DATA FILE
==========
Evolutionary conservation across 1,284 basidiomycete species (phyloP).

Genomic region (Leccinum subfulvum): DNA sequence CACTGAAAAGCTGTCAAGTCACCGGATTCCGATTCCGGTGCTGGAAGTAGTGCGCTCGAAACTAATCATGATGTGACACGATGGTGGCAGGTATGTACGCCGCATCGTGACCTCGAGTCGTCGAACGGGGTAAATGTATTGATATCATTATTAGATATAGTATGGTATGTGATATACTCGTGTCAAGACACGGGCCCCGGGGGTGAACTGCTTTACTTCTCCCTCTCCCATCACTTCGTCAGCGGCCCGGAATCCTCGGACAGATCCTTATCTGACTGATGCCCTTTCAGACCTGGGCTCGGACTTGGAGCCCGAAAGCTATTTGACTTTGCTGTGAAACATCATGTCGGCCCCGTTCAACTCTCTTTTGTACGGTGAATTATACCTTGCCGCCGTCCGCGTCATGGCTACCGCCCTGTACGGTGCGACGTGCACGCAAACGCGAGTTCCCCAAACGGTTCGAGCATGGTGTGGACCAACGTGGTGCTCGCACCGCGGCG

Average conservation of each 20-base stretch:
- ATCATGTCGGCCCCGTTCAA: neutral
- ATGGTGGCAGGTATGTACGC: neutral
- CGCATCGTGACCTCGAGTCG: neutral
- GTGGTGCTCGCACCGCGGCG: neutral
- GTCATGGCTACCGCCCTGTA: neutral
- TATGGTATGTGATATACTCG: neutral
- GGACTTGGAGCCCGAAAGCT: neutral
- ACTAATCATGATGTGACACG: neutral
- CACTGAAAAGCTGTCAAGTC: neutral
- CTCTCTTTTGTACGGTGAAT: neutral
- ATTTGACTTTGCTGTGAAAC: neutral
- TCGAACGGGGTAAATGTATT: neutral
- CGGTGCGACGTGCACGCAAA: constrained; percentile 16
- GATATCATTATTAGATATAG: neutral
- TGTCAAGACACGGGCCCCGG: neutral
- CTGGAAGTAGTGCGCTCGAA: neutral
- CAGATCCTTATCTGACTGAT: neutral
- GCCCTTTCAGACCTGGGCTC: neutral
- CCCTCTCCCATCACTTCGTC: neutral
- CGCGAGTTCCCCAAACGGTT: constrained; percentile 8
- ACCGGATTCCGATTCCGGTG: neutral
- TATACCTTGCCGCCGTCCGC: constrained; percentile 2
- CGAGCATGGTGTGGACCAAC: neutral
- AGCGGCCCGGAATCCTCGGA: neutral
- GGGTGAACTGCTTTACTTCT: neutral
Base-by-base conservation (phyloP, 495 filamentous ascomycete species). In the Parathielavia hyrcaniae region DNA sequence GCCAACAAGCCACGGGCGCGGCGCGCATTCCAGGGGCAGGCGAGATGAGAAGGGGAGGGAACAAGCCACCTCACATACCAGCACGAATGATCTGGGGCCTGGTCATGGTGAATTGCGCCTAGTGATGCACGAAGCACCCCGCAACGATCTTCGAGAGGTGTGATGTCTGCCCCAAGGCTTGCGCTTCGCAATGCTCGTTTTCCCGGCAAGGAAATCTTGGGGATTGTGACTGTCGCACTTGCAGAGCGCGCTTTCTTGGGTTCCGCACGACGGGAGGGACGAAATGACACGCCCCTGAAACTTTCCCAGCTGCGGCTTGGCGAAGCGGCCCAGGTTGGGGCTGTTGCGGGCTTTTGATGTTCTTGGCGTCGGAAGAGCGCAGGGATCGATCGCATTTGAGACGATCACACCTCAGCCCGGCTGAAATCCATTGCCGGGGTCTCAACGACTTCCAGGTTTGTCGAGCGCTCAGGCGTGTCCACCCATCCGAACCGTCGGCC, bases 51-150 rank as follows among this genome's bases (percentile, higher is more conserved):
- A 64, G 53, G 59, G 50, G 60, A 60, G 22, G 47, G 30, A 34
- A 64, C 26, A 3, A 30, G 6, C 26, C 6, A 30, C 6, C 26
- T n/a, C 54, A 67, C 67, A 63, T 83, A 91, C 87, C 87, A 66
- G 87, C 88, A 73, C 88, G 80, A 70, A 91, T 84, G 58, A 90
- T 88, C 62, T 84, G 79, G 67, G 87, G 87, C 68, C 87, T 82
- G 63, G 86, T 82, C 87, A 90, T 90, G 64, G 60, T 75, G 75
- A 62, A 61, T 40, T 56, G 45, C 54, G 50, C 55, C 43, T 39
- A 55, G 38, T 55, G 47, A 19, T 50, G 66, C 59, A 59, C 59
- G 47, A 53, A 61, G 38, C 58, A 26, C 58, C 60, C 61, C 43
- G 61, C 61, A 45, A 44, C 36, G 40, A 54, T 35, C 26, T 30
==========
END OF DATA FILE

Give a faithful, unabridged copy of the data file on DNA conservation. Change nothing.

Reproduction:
Evolutionary conservation across 1,284 basidiomycete species (phyloP).

Genomic region (Leccinum subfulvum): DNA sequence CACTGAAAAGCTGTCAAGTCACCGGATTCCGATTCCGGTGCTGGAAGTAGTGCGCTCGAAACTAATCATGATGTGACACGATGGTGGCAGGTATGTACGCCGCATCGTGACCTCGAGTCGTCGAACGGGGTAAATGTATTGATATCATTATTAGATATAGTATGGTATGTGATATACTCGTGTCAAGACACGGGCCCCGGGGGTGAACTGCTTTACTTCTCCCTCTCCCATCACTTCGTCAGCGGCCCGGAATCCTCGGACAGATCCTTATCTGACTGATGCCCTTTCAGACCTGGGCTCGGACTTGGAGCCCGAAAGCTATTTGACTTTGCTGTGAAACATCATGTCGGCCCCGTTCAACTCTCTTTTGTACGGTGAATTATACCTTGCCGCCGTCCGCGTCATGGCTACCGCCCTGTACGGTGCGACGTGCACGCAAACGCGAGTTCCCCAAACGGTTCGAGCATGGTGTGGACCAACGTGGTGCTCGCACCGCGGCG

Average conservation of each 20-base stretch:
- ATCATGTCGGCCCCGTTCAA: neutral
- ATGGTGGCAGGTATGTACGC: neutral
- CGCATCGTGACCTCGAGTCG: neutral
- GTGGTGCTCGCACCGCGGCG: neutral
- GTCATGGCTACCGCCCTGTA: neutral
- TATGGTATGTGATATACTCG: neutral
- GGACTTGGAGCCCGAAAGCT: neutral
- ACTAATCATGATGTGACACG: neutral
- CACTGAAAAGCTGTCAAGTC: neutral
- CTCTCTTTTGTACGGTGAAT: neutral
- ATTTGACTTTGCTGTGAAAC: neutral
- TCGAACGGGGTAAATGTATT: neutral
- CGGTGCGACGTGCACGCAAA: constrained; percentile 16
- GATATCATTATTAGATATAG: neutral
- TGTCAAGACACGGGCCCCGG: neutral
- CTGGAAGTAGTGCGCTCGAA: neutral
- CAGATCCTTATCTGACTGAT: neutral
- GCCCTTTCAGACCTGGGCTC: neutral
- CCCTCTCCCATCACTTCGTC: neutral
- CGCGAGTTCCCCAAACGGTT: constrained; percentile 8
- ACCGGATTCCGATTCCGGTG: neutral
- TATACCTTGCCGCCGTCCGC: constrained; percentile 2
- CGAGCATGGTGTGGACCAAC: neutral
- AGCGGCCCGGAATCCTCGGA: neutral
- GGGTGAACTGCTTTACTTCT: neutral
Base-by-base conservation (phyloP, 495 filamentous ascomycete species). In the Parathielavia hyrcaniae region DNA sequence GCCAACAAGCCACGGGCGCGGCGCGCATTCCAGGGGCAGGCGAGATGAGAAGGGGAGGGAACAAGCCACCTCACATACCAGCACGAATGATCTGGGGCCTGGTCATGGTGAATTGCGCCTAGTGATGCACGAAGCACCCCGCAACGATCTTCGAGAGGTGTGATGTCTGCCCCAAGGCTTGCGCTTCGCAATGCTCGTTTTCCCGGCAAGGAAATCTTGGGGATTGTGACTGTCGCACTTGCAGAGCGCGCTTTCTTGGGTTCCGCACGACGGGAGGGACGAAATGACACGCCCCTGAAACTTTCCCAGCTGCGGCTTGGCGAAGCGGCCCAGGTTGGGGCTGTTGCGGGCTTTTGATGTTCTTGGCGTCGGAAGAGCGCAGGGATCGATCGCATTTGAGACGATCACACCTCAGCCCGGCTGAAATCCATTGCCGGGGTCTCAACGACTTCCAGGTTTGTCGAGCGCTCAGGCGTGTCCACCCATCCGAACCGTCGGCC, bases 51-150 rank as follows among this genome's bases (percentile, higher is more conserved):
- A 64, G 53, G 59, G 50, G 60, A 60, G 22, G 47, G 30, A 34
- A 64, C 26, A 3, A 30, G 6, C 26, C 6, A 30, C 6, C 26
- T n/a, C 54, A 67, C 67, A 63, T 83, A 91, C 87, C 87, A 66
- G 87, C 88, A 73, C 88, G 80, A 70, A 91, T 84, G 58, A 90
- T 88, C 62, T 84, G 79, G 67, G 87, G 87, C 68, C 87, T 82
- G 63, G 86, T 82, C 87, A 90, T 90, G 64, G 60, T 75, G 75
- A 62, A 61, T 40, T 56, G 45, C 54, G 50, C 55, C 43, T 39
- A 55, G 38, T 55, G 47, A 19, T 50, G 66, C 59, A 59, C 59
- G 47, A 53, A 61, G 38, C 58, A 26, C 58, C 60, C 61, C 43
- G 61, C 61, A 45, A 44, C 36, G 40, A 54, T 35, C 26, T 30